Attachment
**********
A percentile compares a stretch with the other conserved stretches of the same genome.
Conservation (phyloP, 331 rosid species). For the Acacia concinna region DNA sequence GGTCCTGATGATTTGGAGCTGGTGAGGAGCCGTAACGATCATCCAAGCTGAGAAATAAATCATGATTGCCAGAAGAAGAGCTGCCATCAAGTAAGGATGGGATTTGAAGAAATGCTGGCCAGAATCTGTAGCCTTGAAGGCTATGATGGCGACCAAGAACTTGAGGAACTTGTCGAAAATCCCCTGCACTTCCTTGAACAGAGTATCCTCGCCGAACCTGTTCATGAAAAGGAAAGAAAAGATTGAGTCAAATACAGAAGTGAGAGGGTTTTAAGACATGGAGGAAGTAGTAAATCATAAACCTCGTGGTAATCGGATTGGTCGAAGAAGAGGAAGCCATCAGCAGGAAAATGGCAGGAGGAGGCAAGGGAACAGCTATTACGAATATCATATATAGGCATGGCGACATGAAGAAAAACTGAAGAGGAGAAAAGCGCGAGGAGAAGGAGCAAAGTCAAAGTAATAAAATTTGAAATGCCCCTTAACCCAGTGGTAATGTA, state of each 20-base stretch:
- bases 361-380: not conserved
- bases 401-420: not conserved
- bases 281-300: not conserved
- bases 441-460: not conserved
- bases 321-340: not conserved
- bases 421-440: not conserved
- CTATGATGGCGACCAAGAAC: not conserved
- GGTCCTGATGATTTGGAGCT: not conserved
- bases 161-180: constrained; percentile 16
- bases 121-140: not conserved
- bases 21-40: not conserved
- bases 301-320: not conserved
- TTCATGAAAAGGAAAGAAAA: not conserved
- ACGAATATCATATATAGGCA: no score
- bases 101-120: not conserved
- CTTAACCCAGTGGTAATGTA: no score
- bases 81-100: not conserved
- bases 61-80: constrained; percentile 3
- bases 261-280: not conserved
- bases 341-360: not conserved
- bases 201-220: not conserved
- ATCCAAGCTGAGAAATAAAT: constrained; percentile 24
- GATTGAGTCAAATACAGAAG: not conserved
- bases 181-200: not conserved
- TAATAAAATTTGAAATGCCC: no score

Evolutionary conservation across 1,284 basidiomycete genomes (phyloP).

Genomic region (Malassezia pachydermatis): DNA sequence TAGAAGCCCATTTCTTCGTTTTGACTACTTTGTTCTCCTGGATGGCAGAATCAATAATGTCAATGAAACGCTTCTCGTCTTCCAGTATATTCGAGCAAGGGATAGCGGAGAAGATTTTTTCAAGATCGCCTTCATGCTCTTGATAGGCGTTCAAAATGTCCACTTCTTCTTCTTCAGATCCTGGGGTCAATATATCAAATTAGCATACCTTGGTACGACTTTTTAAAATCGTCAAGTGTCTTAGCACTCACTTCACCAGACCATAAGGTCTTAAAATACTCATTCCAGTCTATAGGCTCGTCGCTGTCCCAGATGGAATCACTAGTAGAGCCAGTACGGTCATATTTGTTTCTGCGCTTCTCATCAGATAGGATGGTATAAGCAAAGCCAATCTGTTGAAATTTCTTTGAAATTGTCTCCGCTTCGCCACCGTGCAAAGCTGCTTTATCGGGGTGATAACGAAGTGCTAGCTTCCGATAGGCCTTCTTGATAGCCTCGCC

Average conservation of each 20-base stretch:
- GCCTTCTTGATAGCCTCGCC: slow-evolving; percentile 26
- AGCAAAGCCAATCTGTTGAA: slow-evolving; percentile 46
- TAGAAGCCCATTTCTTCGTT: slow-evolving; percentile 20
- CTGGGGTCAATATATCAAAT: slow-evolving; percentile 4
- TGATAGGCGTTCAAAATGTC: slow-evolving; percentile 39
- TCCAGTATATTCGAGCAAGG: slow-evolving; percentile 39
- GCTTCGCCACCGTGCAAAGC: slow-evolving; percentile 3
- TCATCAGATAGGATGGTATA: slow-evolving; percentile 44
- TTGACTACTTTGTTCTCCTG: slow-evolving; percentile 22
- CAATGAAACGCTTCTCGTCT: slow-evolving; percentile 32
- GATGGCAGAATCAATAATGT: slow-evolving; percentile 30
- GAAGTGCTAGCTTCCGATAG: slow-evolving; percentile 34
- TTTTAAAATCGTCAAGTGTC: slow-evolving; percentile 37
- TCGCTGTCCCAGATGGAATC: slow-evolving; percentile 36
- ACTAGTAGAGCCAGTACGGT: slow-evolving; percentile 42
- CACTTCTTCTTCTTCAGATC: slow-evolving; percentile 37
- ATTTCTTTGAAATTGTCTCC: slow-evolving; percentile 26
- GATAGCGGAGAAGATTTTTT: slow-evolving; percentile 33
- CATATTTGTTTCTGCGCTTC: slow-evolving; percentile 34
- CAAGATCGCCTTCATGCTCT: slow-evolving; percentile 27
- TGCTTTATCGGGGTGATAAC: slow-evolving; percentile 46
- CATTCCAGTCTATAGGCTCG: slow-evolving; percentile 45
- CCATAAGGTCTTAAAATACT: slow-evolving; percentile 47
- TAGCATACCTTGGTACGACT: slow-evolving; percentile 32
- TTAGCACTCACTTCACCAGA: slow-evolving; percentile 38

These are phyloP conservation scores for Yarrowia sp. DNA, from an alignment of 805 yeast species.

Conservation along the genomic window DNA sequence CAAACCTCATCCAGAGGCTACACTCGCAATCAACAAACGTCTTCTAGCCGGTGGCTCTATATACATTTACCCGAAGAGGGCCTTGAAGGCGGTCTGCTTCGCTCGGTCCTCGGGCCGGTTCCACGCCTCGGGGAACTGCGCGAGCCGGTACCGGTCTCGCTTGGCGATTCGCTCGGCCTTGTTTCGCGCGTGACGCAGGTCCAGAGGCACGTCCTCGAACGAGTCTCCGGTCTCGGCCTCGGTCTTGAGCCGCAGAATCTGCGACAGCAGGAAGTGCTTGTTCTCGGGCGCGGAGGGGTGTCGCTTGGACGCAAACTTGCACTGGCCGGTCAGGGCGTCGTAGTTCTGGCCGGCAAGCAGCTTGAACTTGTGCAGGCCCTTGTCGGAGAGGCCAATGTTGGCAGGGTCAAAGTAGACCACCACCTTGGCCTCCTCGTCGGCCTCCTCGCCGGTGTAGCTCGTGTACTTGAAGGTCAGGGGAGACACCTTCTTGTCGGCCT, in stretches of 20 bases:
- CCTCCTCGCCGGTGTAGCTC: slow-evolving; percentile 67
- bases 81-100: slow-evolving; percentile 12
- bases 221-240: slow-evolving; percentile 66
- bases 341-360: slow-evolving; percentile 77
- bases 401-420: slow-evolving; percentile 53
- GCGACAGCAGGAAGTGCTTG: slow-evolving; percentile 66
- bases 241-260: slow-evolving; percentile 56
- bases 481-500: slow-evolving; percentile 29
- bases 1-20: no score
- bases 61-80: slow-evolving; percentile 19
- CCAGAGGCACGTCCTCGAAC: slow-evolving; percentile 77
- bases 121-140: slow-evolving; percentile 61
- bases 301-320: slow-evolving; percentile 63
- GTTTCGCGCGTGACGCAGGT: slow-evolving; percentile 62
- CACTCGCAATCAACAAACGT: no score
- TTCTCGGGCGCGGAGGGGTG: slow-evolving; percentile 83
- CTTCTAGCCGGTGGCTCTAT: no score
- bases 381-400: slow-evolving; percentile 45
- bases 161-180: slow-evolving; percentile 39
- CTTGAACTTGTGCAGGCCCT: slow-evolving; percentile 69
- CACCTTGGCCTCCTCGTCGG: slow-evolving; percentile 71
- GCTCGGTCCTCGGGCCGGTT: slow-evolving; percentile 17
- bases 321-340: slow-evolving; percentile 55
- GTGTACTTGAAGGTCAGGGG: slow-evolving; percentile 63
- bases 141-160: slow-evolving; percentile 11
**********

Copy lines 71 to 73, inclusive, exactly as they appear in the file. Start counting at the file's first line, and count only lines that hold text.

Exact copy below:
- GTTTCGCGCGTGACGCAGGT: slow-evolving; percentile 62
- CACTCGCAATCAACAAACGT: no score
- TTCTCGGGCGCGGAGGGGTG: slow-evolving; percentile 83